April 25, 2003

"Assisted Mobility" Vehicle Sales Results for Fiscal 2002
[April 2002 through March 2003]

Japan's market for so-called assisted mobility vehicles has charted an increase in sales in recent years, bolstered mainly by the demand for vehicles designed for elderly drivers. Particularly appealing are small-size vehicles and mini-vehicles equipped with seat-lift functions or revolving seats. In fiscal 2002, furthermore, enforcement of the Accessible and Usable Transportation Act led to notable increases in demand for low floor-type (also called “non-step”) route buses, with aggregate sales of barrier-free vehicles charting an 11.9% rise over the previous year to 37,796 units. The demand for such vehicles has shown steady growth since fiscal 1992, the first year that official statistics were compiled for this market sector in Japan.

Fiscal 2002 Sales Results by Vehicle Type

(1) Mini-Vehicles
Fiscal 2002 sales of mini-vehicles in the assisted mobility niche totalled 8,868 units, an increase of 12.5% over 2001. The relatively low prices and easy handling of these vehicles are proving to be popular, with the introduction of models equipped with seat lifts, revolving seats and other features continuing to support solid demand.

(2) Small-Sized Vehicles
Sales of small-size vehicles in this market segment totalled 24,517 units in 2002, up 10.4% from the previous year. The growing number of senior citizens in Japan is strengthening the demand for vehicles equipped for wheelchair users, with models built for easy entry and exit also registering increased sales. The vehicles serving as the base for these models are, increasingly, minivans, which have enjoyed strong market acceptance for some time now, and compact cars, whose popularity has recently been on the rise.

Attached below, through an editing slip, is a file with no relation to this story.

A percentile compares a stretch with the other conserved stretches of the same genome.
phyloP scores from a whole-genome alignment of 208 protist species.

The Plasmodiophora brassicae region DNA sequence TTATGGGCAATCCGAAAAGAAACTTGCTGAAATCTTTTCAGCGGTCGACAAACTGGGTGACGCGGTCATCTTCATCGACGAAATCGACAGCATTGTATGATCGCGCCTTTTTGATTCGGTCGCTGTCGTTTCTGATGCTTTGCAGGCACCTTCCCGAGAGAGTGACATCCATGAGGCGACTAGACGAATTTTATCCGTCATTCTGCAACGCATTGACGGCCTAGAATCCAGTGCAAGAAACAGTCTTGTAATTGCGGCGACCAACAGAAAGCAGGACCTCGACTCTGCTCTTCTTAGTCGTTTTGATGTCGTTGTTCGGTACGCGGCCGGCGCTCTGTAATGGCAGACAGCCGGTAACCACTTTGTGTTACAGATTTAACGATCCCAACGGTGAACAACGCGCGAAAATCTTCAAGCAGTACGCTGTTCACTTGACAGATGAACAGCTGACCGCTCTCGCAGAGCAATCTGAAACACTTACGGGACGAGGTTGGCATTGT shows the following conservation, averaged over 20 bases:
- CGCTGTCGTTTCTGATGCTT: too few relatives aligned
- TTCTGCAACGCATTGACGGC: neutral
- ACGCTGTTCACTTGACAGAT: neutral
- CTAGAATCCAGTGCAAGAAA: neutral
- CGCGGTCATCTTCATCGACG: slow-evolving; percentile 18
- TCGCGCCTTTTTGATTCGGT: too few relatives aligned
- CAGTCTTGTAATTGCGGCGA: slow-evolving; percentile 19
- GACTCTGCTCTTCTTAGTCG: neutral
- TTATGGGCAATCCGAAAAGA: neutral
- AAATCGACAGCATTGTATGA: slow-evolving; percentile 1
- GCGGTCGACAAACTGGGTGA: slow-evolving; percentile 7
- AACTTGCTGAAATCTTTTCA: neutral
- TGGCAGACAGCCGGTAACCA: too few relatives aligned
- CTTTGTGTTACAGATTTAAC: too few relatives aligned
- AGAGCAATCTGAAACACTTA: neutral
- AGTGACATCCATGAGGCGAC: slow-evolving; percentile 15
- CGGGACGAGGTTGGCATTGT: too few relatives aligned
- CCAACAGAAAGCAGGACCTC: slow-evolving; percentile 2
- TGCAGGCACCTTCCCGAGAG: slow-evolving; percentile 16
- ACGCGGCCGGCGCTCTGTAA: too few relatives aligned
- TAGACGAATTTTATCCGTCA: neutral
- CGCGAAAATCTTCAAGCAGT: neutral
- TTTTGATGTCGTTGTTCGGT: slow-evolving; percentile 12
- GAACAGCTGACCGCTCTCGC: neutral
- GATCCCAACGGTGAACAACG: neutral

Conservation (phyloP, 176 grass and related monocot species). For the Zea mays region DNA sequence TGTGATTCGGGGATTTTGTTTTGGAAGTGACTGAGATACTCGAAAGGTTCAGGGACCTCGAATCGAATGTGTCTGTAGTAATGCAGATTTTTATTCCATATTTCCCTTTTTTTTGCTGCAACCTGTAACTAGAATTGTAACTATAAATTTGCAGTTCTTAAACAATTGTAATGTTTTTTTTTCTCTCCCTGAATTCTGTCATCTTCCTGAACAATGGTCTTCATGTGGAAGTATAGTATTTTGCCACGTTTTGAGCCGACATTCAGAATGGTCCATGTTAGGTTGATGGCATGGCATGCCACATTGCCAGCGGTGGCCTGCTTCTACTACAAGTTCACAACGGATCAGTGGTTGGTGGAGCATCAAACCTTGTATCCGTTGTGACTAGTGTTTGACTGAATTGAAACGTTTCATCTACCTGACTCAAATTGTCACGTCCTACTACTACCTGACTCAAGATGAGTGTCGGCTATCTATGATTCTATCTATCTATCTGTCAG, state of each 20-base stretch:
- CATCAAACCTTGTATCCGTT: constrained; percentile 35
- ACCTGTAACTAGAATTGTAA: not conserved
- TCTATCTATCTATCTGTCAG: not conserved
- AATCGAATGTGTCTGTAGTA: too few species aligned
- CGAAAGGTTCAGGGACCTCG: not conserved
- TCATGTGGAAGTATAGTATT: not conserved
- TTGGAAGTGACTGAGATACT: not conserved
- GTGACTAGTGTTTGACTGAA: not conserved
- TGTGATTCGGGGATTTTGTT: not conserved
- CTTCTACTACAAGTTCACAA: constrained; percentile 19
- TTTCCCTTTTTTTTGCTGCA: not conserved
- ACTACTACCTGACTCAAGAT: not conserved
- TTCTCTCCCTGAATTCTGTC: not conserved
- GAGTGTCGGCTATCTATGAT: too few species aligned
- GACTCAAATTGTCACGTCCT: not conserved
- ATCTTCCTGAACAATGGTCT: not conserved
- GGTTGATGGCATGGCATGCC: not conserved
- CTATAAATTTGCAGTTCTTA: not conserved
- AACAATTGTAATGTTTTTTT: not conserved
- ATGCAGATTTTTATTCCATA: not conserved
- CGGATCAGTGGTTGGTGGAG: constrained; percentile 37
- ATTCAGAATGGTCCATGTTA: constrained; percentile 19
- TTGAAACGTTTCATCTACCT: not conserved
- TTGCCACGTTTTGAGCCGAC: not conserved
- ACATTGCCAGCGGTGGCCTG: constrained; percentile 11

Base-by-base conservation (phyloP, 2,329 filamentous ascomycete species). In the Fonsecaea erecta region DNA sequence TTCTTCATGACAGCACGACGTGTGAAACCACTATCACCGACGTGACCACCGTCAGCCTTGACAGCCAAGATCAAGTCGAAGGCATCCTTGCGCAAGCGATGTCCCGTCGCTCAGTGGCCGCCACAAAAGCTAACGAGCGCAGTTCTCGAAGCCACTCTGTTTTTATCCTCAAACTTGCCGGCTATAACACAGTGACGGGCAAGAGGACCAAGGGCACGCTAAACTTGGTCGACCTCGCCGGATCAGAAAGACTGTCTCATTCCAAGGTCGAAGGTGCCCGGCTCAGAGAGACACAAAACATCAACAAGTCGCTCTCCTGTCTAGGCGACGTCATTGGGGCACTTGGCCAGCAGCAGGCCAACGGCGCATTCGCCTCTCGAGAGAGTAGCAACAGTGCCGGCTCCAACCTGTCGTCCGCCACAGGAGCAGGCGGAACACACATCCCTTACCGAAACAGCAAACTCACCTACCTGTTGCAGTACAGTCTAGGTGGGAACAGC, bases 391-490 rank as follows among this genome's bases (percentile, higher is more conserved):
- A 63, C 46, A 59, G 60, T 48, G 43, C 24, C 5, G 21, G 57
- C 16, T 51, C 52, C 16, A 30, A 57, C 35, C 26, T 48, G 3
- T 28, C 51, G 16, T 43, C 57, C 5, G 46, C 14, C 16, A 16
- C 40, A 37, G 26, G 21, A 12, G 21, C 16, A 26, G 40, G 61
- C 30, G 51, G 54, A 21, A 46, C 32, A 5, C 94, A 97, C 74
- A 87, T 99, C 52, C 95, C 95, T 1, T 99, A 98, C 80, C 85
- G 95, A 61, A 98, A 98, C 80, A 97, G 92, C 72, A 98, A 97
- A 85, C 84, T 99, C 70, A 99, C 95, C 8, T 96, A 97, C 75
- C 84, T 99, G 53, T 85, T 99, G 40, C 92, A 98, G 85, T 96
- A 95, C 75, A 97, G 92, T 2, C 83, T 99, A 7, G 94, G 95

(3) Buses
Fiscal 2002 sales of barrier free-type buses came to 4,411 units, up 19.3% from the previous year. In addition to new demand for these buses for public transportation, the enforcement as of November 2000 of the Accessible and Usable Transportation Act has sparked the replacement of conventional route buses with low-floor models. Replacement of models under the further impact of an automobile NOx/PM law, a Tokyo metropolitan area ordinance and other legislation has also contributed to a steady rise in demand for these buses, especially for the route-use types.


  1. These statistics are based on unit sales data obtainable from Japan Automobile Manufacturers Association (JAMA) member companies, and thus do not include vehicles remodelled at the initiative of individual vehicle owners.
    • The market for vehicles equipped with drive-assist systems is estimated at approximately 5,000 units (including vehicles remodelled at the initiative of individual vehicle owners, for which data is unavailable from JAMA or its member companies).
  2. The vehicle categories listed here have been established by a working group on assisted mobility vehicles on the basis of equipment standards, and thus differ from vehicle categories established under Japan's Road Vehicles Act.
    • Small-size vehicle statistics include both passenger cars and commercial vehicles (van types).
    • Other types include customized versions which may feature stretcher-bearing equipment, revolving rear seats, and so on.
    • Vehicles carrying 11 or more occupants are classified as buses, while those built for 10 or less occupants are referred to as microbuses (small-size vehicles). Again, these categories differ from those established under the Road Vehicles Act.